All posts by Swetha

The Christmas double run: The 15k double road race experience

The double road race is an interesting concept introduced by Bob Anderson-the founder of the Runners’ world Magazine where the distance is split into 2 races. For instance, if it’s an 8 k double then participants would have to run a 5k race, take a break for 45 minutes and then run the 3k race. The total time of the 8k will be a sum of the 5k and 3k timings.

 

Sounds easy, right? Not quite as Bob said it was more of a mental thing than the physical distance. Imagine running your heart out however small the distance maybe. When you sit down and relax, the thought of having to run another distance sounds daunting as you are beginning to feel lethargic. Your senses tell you to just go back home and laze around on your sofa and catch your favorite movie on television.

 

Deciding to end 2017 in a challenging manner, I opted for the 15k double. It was split into 10k and 5k races and the sum of the timings of these 2 races would be the total time for a 15 k. It wasn’t a great start to the morning as I ended up getting my menstrual cycle.  I landed outside a church at San Juan Bautista which was basking in festive celebrations as it was just 10 days before Christmas. It was an hour away from Stanford where I resided.  Some runners had already assembled, adorning red Santa hats and some interesting looking costumes. I looked down at my black and grey outfit wondering what in the world prompted me to dress up in such dreary colors which stood out like a sore thumb amidst the resplendent reds and greens.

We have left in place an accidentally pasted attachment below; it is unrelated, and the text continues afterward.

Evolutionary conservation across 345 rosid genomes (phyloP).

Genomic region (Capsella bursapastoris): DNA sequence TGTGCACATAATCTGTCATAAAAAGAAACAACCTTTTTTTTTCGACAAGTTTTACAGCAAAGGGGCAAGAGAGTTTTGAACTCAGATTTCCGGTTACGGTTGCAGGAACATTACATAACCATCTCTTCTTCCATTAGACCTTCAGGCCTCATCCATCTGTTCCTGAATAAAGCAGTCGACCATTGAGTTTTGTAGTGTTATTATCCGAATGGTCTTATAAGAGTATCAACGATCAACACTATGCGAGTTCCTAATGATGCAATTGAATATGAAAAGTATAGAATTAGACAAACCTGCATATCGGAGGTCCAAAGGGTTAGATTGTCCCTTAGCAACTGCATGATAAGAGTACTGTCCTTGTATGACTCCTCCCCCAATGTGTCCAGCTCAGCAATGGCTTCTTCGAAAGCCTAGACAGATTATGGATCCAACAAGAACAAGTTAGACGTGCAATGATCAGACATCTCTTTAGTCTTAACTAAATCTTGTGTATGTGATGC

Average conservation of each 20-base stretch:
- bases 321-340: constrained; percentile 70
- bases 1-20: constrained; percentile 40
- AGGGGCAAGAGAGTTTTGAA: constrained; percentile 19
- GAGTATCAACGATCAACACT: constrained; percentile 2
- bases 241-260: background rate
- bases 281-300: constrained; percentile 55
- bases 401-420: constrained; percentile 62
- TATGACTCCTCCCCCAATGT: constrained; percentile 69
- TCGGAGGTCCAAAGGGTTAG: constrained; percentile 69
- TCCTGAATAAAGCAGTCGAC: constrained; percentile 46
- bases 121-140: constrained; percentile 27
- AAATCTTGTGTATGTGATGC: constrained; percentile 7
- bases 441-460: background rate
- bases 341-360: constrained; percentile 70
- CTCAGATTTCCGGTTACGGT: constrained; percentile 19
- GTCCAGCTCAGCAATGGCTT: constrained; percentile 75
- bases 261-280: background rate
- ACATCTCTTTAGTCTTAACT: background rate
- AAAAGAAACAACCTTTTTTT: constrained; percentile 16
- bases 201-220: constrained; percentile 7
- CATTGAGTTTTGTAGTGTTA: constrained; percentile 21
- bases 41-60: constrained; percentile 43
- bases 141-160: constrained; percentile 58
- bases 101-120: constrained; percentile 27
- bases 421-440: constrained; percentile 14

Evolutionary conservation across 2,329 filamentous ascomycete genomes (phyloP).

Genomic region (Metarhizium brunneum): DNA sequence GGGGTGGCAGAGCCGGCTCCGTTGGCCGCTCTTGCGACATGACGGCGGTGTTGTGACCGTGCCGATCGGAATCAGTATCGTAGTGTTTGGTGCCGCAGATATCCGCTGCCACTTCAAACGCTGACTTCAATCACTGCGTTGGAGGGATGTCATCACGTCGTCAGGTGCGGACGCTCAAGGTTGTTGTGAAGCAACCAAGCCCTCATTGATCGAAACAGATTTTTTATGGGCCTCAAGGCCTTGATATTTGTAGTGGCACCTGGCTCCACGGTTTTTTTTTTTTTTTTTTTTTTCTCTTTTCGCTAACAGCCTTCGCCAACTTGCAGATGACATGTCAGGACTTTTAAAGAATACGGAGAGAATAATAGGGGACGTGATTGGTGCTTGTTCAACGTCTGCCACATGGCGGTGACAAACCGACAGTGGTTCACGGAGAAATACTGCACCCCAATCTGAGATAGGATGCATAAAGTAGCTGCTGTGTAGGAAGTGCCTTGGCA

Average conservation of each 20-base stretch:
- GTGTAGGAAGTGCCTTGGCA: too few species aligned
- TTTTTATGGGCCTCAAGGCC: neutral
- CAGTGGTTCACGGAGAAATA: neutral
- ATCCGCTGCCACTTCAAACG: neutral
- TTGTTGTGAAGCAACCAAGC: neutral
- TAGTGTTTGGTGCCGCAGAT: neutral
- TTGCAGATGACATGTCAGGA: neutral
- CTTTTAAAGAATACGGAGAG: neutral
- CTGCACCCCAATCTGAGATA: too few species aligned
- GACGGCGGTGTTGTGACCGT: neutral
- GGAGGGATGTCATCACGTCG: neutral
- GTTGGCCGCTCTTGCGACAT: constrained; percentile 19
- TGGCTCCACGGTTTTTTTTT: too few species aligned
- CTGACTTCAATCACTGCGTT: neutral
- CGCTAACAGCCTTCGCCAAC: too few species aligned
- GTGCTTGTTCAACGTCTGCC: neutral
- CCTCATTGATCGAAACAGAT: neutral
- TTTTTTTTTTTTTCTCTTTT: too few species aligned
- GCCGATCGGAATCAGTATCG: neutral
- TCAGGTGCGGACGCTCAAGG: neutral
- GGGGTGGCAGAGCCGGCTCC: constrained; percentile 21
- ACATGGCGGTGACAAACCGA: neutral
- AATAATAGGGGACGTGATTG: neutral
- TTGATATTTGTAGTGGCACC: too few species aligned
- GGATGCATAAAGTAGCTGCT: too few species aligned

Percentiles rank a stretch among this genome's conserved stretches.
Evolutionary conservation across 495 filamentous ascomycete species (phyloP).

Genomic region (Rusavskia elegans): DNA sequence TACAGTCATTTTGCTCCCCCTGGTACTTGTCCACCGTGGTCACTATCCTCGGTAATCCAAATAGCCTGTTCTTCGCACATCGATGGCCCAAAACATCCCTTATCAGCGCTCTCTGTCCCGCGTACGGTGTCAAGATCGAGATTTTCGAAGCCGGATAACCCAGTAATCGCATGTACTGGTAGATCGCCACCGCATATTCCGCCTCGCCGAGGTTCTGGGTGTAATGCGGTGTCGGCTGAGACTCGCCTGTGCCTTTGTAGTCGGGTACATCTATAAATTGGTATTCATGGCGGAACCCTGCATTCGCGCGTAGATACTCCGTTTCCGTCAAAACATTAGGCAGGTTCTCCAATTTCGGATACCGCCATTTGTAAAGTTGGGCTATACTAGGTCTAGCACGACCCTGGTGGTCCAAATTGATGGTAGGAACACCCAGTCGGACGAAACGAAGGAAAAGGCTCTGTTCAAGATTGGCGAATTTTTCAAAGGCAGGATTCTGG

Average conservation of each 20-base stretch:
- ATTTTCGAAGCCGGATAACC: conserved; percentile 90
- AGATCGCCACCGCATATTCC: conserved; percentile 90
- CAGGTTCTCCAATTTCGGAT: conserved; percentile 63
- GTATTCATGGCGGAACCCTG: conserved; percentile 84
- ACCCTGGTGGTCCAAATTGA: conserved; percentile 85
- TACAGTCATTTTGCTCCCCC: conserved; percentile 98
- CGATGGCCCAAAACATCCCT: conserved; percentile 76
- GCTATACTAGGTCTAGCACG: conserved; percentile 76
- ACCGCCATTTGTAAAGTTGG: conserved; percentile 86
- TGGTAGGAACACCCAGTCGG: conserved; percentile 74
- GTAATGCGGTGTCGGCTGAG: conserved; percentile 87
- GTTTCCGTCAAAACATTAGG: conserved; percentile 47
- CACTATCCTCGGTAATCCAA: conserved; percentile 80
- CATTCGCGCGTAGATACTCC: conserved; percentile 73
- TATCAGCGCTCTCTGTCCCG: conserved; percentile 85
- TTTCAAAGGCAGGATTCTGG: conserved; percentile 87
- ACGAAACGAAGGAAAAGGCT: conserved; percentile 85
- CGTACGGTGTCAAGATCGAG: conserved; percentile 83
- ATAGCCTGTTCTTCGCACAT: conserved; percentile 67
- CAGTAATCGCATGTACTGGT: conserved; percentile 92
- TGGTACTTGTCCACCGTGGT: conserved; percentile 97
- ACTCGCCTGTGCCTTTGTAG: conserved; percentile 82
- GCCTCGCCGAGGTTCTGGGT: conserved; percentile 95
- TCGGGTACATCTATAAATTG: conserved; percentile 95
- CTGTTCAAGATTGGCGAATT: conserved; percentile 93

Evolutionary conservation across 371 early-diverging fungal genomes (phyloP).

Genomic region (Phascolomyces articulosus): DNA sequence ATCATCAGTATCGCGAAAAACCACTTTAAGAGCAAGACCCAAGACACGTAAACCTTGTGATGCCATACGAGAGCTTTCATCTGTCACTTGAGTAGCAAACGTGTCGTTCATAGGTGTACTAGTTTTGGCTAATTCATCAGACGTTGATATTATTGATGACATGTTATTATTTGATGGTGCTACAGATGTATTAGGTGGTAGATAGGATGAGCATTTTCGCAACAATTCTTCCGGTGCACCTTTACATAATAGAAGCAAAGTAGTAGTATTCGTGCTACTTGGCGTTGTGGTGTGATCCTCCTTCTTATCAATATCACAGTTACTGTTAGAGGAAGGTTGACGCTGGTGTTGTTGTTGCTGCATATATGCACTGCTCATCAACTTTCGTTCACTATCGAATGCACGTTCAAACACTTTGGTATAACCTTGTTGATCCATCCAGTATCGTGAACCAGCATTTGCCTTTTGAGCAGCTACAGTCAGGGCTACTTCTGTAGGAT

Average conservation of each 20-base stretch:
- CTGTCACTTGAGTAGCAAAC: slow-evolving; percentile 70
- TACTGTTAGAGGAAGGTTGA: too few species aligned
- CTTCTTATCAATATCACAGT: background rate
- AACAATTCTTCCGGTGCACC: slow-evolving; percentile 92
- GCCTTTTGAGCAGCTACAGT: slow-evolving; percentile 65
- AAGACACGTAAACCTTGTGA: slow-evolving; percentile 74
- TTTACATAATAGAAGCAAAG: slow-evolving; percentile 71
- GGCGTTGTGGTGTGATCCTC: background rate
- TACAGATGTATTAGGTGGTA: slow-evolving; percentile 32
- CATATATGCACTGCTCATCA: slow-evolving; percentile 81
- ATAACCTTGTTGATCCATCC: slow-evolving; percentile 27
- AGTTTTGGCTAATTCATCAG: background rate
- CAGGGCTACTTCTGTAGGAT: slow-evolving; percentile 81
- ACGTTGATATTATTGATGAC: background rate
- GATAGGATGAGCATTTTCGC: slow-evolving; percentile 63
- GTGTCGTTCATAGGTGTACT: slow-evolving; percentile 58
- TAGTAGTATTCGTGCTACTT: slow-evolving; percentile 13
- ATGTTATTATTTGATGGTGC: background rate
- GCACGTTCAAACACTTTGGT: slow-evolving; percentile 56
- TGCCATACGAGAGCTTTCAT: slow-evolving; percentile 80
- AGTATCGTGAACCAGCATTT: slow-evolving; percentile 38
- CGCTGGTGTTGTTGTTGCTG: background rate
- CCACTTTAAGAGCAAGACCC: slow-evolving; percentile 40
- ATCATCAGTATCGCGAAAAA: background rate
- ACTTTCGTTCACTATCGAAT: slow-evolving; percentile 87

It was sunny and predicted to be a windy day, so much that some of the parks were shut in anticipation of a tree fall causing injuries to walkers or hikers. At that moment, a gale of wind blew across the area knocking down one of the stalls much to everyone’s aghast. It was soon restored to normalcy and we gathered near the start line.

Last time I did the double race in August, the weather aided my pace and I had achieved a PR.  I was hoping to run hard in this one and end the year with a bang.  I started off at a stupendous pace of 5:05 especially since there was a downhill at the very beginning. Big mistake! Whenever I started fast, it has considerable affected my long runs, a lesson I never seemed to learn.  By the 4th km, I was drained which prompted me to take a walk break. Just as I was finding my rhythm, I was greeted this heavy headwind that pushed me backwards.

 

I was running on this road with barren land on both sides which accentuated the headwinds to blow with all their might. Looks like I was not the only one hoping for a PR, I thought. Just then an old looking hefty runner ran past me. “Crazy, isn’t it”, she said referring to the wind. I nodded as I struggled to fight against the wind which in turn slowed my pace down. Around the 7th km, the sun had come out in full force and a few inclines greeted me.  I sighed and just kept my rhythm while the volunteers in Santa hats were egging us on. At the 8th km, I overtook the hefty runner and ran with all my might, eager to get out of the heat. Besides, wearing black certainly wasn’t helping my condition.  There was a huge incline leading up to the finish line which prevented me from doing my customary sprint. Nevertheless, I finished in 61 minutes and plonked myself on a chair feeling disappointed. “Hey, take it easy. You just got your chums. Give yourself a break.” My inner voice told me.